Touch the Future: A Manifesto in Essays (John Lee Clark)

Reviewed by Cristina Hartmann

In the introduction of John Lee Clark’s new essay collection, Touch the Future: Manifesto in Essays, we meet a DeafBlind man named Leslie, a brilliant ASL storyteller, a delightful poet, and a role model for the young John. Leslie wanted something simple: to work. After years of spinning on the bureaucratic turntable that was the local vocational rehabilitation agency, he finally got a job–light assembly work that paid below minimum wage. Still, a job was a job, so Leslie set about doing the best work he could. He piled the pieces into a box and assembled them within its confines. His supervisors, all hearing-sighted, kept dumping out the box’s contents onto the tray, a setup more suited to the sighted. Leslie explained that this approach didn’t work for him and that the box setup was better. The supervisors ignored him and continued to rearrange his workspace. He got fed up, packed his things, got his coat, and left the workshop. Soon afterward, he posted a poem aptly titled “Who is Disabled?” on the local DeafBlind listserv. He would never find steady work.

Many questions arose in my mind after reading the anecdote. Why were these supervisors so insistent on intervening? What would have happened without the intrusion, and what should’ve been done?

Many of the answers lie in Clark’s groundbreaking essay collection, a follow-up to his equally pioneering poetry collection, How to Communicate (Norton, December 2022). Clark, a poet, essayist, and Protactile educator, guides our hand with energetic amiability along the many textures of the DeafBlind world. With him, we cover a lot of ground, from the hidden history of the DeafBlind community to the growing Protactile movement to meditations on reading, art, and rugs. There is even a delightfully subversive retelling of a tired fable. It’s a romp, and Clark’s passionate and skillful writing makes it a splendid one. But the collection is far more than an excursion into a different world. Clark engages us in an intellectual discourse that challenges assumptions about inclusion, accessibility, and more.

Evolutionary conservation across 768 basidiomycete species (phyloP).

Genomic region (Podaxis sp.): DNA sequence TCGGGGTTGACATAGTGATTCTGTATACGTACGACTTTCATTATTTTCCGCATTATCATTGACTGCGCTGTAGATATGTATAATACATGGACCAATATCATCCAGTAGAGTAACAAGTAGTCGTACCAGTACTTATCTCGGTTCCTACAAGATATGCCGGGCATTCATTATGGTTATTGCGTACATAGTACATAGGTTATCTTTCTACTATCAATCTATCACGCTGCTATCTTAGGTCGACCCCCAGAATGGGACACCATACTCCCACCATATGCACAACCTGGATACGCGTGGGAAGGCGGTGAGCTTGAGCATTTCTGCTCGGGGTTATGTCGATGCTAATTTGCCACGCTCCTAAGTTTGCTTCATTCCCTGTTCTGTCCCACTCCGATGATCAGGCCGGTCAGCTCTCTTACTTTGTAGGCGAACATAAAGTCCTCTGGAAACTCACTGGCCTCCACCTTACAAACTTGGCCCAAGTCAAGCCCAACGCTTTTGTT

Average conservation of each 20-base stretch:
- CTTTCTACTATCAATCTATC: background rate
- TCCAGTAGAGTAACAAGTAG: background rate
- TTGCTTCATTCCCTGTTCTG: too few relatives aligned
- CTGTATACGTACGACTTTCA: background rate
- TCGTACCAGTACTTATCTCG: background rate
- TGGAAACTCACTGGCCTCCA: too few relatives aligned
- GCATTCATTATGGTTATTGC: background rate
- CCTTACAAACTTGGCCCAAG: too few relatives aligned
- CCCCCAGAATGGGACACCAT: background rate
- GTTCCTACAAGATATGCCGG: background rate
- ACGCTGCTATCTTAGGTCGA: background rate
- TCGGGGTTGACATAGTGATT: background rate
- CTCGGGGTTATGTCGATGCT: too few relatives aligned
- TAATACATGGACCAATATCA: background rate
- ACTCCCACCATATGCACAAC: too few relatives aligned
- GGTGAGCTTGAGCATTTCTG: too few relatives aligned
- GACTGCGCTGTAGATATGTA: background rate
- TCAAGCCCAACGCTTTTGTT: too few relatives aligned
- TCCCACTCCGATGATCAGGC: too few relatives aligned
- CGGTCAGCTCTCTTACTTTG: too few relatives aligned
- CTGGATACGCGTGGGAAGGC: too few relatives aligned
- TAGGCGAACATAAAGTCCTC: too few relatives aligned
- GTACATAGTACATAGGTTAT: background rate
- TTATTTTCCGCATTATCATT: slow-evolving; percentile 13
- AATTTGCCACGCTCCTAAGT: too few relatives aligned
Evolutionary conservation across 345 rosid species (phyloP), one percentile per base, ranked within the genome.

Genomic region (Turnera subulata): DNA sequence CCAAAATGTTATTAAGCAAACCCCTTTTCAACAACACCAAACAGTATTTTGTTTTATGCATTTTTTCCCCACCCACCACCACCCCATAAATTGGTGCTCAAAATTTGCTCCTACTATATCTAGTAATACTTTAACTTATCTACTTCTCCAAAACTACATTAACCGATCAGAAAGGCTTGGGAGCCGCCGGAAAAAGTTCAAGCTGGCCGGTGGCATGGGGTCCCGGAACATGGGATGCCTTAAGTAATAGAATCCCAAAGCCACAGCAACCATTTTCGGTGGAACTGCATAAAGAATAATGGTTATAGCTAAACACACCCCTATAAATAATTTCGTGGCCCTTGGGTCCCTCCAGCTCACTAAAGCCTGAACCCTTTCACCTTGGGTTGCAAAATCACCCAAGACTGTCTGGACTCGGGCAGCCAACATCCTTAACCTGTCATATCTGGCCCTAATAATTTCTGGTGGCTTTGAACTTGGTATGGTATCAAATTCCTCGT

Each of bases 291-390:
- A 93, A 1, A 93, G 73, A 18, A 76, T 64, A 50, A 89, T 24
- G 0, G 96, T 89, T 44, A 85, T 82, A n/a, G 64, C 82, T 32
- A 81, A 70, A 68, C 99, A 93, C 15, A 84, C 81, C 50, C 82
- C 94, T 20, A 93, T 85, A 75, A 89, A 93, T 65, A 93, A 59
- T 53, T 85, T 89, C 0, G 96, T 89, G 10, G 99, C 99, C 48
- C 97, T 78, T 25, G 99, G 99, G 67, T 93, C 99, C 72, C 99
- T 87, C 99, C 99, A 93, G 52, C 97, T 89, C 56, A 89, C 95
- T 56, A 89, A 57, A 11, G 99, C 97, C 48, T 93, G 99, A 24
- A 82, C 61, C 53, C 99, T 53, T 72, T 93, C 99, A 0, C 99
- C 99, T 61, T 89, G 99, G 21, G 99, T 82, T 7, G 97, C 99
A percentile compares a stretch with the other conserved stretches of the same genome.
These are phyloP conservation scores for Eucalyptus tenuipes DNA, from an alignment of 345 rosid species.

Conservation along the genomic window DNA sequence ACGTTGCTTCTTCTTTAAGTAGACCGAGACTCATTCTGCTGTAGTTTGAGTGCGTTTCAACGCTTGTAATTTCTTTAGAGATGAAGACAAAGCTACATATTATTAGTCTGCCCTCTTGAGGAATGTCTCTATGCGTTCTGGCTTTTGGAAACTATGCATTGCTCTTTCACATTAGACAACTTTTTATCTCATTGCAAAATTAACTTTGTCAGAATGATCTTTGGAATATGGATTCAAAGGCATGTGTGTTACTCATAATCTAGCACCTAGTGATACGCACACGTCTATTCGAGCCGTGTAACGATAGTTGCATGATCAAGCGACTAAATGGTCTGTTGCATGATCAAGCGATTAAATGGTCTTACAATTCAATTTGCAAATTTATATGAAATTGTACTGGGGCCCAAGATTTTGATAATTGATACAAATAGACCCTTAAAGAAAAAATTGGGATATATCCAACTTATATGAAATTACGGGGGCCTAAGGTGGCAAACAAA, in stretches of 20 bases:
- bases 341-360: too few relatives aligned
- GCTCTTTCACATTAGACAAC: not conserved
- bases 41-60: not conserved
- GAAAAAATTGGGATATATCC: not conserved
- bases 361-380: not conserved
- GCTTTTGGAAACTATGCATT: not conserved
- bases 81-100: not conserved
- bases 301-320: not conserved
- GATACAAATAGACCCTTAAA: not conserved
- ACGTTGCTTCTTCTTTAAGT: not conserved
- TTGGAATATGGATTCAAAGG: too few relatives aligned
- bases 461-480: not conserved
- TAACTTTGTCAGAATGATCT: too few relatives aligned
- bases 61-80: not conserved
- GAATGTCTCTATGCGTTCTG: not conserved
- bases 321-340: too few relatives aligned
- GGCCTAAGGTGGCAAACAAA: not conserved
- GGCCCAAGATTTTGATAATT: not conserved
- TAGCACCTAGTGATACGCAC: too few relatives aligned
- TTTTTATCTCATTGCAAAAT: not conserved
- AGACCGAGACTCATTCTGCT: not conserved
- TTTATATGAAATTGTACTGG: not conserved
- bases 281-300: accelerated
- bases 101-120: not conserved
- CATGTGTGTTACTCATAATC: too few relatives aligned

“Against Access,” the collection’s bellwether essay, might seem provocative to many, pushing back on the conventional wisdom that mere “access”—allowing the disabled into the same space as the able-bodied with a few jury-rigged adaptations—is enough. Inclusion and accessibility become a one-way street, letting the disabled into the room without making them a part of it.

Clark, like most of us DeafBlind, has experienced the pitfalls of this approach. On the morning of September 11, 2001, he walked into his university classroom, and the ASL interpreters asked if he had heard about the plane hitting two poles. They were, of course, referring to the horrific collapse of the Twin Towers, but ASL is a visual language, and the precise meaning of two raised fingers got lost in the tactile reception. Clark laughed, amused at the thought of a prop plane crashing into poles, and the interpreters didn’t say anything. The interpreters had been trained to serve as neutral conduits to spoken English, ostensibly reproducing the experience of hearing people—providing “access.” Clark didn’t find out about the terrorist attacks until he read the news that evening. He had sat in that classroom at the University of Minnesota without being a part of it.